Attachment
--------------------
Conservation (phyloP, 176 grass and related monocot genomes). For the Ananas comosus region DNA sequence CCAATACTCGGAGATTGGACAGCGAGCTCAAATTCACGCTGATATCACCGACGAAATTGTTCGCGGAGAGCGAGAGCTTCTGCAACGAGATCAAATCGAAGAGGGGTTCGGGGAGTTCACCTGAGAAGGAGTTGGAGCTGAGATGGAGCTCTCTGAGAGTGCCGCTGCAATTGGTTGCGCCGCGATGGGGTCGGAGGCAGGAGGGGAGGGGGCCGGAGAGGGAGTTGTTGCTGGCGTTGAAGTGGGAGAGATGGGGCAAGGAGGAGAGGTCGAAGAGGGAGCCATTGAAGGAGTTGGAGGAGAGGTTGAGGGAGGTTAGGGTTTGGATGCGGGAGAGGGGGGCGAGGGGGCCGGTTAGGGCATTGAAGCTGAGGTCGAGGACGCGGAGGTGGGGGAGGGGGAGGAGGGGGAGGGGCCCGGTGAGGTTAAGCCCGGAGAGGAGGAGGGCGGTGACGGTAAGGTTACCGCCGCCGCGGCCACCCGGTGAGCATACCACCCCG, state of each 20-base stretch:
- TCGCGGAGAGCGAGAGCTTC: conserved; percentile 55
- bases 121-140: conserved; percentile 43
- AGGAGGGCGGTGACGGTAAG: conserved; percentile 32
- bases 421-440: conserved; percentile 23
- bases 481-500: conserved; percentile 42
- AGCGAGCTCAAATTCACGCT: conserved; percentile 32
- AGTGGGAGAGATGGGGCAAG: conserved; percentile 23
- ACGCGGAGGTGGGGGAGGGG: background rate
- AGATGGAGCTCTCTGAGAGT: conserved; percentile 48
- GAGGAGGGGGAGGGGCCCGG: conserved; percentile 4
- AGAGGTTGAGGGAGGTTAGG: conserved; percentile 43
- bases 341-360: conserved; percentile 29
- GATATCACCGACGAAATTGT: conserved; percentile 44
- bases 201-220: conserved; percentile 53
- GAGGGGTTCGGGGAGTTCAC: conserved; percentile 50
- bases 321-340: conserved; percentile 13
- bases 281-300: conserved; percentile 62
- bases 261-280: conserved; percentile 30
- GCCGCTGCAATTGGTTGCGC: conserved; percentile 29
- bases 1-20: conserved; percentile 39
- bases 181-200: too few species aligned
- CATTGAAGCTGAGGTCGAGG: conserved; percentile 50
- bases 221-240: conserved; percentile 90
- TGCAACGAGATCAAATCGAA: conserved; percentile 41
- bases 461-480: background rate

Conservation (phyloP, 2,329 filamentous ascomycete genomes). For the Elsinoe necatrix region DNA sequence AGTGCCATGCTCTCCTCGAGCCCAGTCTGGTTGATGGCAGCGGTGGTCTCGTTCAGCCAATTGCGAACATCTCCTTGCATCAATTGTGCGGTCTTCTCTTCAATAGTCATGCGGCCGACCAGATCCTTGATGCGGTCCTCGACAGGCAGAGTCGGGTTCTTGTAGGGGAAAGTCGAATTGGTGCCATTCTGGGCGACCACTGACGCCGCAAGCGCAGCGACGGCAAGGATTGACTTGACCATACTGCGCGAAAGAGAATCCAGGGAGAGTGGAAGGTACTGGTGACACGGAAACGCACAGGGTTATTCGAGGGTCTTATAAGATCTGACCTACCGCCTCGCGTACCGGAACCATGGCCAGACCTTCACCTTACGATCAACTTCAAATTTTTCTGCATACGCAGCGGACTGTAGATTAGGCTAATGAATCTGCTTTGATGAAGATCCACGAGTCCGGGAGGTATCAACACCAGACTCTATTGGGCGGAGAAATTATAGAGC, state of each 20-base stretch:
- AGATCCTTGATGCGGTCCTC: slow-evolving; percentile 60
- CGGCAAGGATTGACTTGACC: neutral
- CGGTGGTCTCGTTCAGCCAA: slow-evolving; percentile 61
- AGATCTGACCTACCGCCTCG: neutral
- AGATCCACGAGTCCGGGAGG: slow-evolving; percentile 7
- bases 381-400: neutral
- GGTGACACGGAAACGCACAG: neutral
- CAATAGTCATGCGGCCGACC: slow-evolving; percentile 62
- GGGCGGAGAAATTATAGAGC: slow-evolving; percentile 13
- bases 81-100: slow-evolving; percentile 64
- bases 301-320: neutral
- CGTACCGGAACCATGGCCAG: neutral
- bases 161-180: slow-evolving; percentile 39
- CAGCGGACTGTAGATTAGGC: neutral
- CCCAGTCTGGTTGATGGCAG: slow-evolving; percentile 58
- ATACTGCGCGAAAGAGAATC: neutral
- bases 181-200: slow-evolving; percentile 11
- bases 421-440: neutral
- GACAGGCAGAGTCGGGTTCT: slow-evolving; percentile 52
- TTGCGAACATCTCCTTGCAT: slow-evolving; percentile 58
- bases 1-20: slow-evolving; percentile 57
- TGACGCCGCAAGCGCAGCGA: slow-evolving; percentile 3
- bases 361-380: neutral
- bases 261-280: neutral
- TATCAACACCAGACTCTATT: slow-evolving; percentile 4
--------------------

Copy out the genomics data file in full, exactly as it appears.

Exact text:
Conservation (phyloP, 176 grass and related monocot genomes). For the Ananas comosus region DNA sequence CCAATACTCGGAGATTGGACAGCGAGCTCAAATTCACGCTGATATCACCGACGAAATTGTTCGCGGAGAGCGAGAGCTTCTGCAACGAGATCAAATCGAAGAGGGGTTCGGGGAGTTCACCTGAGAAGGAGTTGGAGCTGAGATGGAGCTCTCTGAGAGTGCCGCTGCAATTGGTTGCGCCGCGATGGGGTCGGAGGCAGGAGGGGAGGGGGCCGGAGAGGGAGTTGTTGCTGGCGTTGAAGTGGGAGAGATGGGGCAAGGAGGAGAGGTCGAAGAGGGAGCCATTGAAGGAGTTGGAGGAGAGGTTGAGGGAGGTTAGGGTTTGGATGCGGGAGAGGGGGGCGAGGGGGCCGGTTAGGGCATTGAAGCTGAGGTCGAGGACGCGGAGGTGGGGGAGGGGGAGGAGGGGGAGGGGCCCGGTGAGGTTAAGCCCGGAGAGGAGGAGGGCGGTGACGGTAAGGTTACCGCCGCCGCGGCCACCCGGTGAGCATACCACCCCG, state of each 20-base stretch:
- TCGCGGAGAGCGAGAGCTTC: conserved; percentile 55
- bases 121-140: conserved; percentile 43
- AGGAGGGCGGTGACGGTAAG: conserved; percentile 32
- bases 421-440: conserved; percentile 23
- bases 481-500: conserved; percentile 42
- AGCGAGCTCAAATTCACGCT: conserved; percentile 32
- AGTGGGAGAGATGGGGCAAG: conserved; percentile 23
- ACGCGGAGGTGGGGGAGGGG: background rate
- AGATGGAGCTCTCTGAGAGT: conserved; percentile 48
- GAGGAGGGGGAGGGGCCCGG: conserved; percentile 4
- AGAGGTTGAGGGAGGTTAGG: conserved; percentile 43
- bases 341-360: conserved; percentile 29
- GATATCACCGACGAAATTGT: conserved; percentile 44
- bases 201-220: conserved; percentile 53
- GAGGGGTTCGGGGAGTTCAC: conserved; percentile 50
- bases 321-340: conserved; percentile 13
- bases 281-300: conserved; percentile 62
- bases 261-280: conserved; percentile 30
- GCCGCTGCAATTGGTTGCGC: conserved; percentile 29
- bases 1-20: conserved; percentile 39
- bases 181-200: too few species aligned
- CATTGAAGCTGAGGTCGAGG: conserved; percentile 50
- bases 221-240: conserved; percentile 90
- TGCAACGAGATCAAATCGAA: conserved; percentile 41
- bases 461-480: background rate

Conservation (phyloP, 2,329 filamentous ascomycete genomes). For the Elsinoe necatrix region DNA sequence AGTGCCATGCTCTCCTCGAGCCCAGTCTGGTTGATGGCAGCGGTGGTCTCGTTCAGCCAATTGCGAACATCTCCTTGCATCAATTGTGCGGTCTTCTCTTCAATAGTCATGCGGCCGACCAGATCCTTGATGCGGTCCTCGACAGGCAGAGTCGGGTTCTTGTAGGGGAAAGTCGAATTGGTGCCATTCTGGGCGACCACTGACGCCGCAAGCGCAGCGACGGCAAGGATTGACTTGACCATACTGCGCGAAAGAGAATCCAGGGAGAGTGGAAGGTACTGGTGACACGGAAACGCACAGGGTTATTCGAGGGTCTTATAAGATCTGACCTACCGCCTCGCGTACCGGAACCATGGCCAGACCTTCACCTTACGATCAACTTCAAATTTTTCTGCATACGCAGCGGACTGTAGATTAGGCTAATGAATCTGCTTTGATGAAGATCCACGAGTCCGGGAGGTATCAACACCAGACTCTATTGGGCGGAGAAATTATAGAGC, state of each 20-base stretch:
- AGATCCTTGATGCGGTCCTC: slow-evolving; percentile 60
- CGGCAAGGATTGACTTGACC: neutral
- CGGTGGTCTCGTTCAGCCAA: slow-evolving; percentile 61
- AGATCTGACCTACCGCCTCG: neutral
- AGATCCACGAGTCCGGGAGG: slow-evolving; percentile 7
- bases 381-400: neutral
- GGTGACACGGAAACGCACAG: neutral
- CAATAGTCATGCGGCCGACC: slow-evolving; percentile 62
- GGGCGGAGAAATTATAGAGC: slow-evolving; percentile 13
- bases 81-100: slow-evolving; percentile 64
- bases 301-320: neutral
- CGTACCGGAACCATGGCCAG: neutral
- bases 161-180: slow-evolving; percentile 39
- CAGCGGACTGTAGATTAGGC: neutral
- CCCAGTCTGGTTGATGGCAG: slow-evolving; percentile 58
- ATACTGCGCGAAAGAGAATC: neutral
- bases 181-200: slow-evolving; percentile 11
- bases 421-440: neutral
- GACAGGCAGAGTCGGGTTCT: slow-evolving; percentile 52
- TTGCGAACATCTCCTTGCAT: slow-evolving; percentile 58
- bases 1-20: slow-evolving; percentile 57
- TGACGCCGCAAGCGCAGCGA: slow-evolving; percentile 3
- bases 361-380: neutral
- bases 261-280: neutral
- TATCAACACCAGACTCTATT: slow-evolving; percentile 4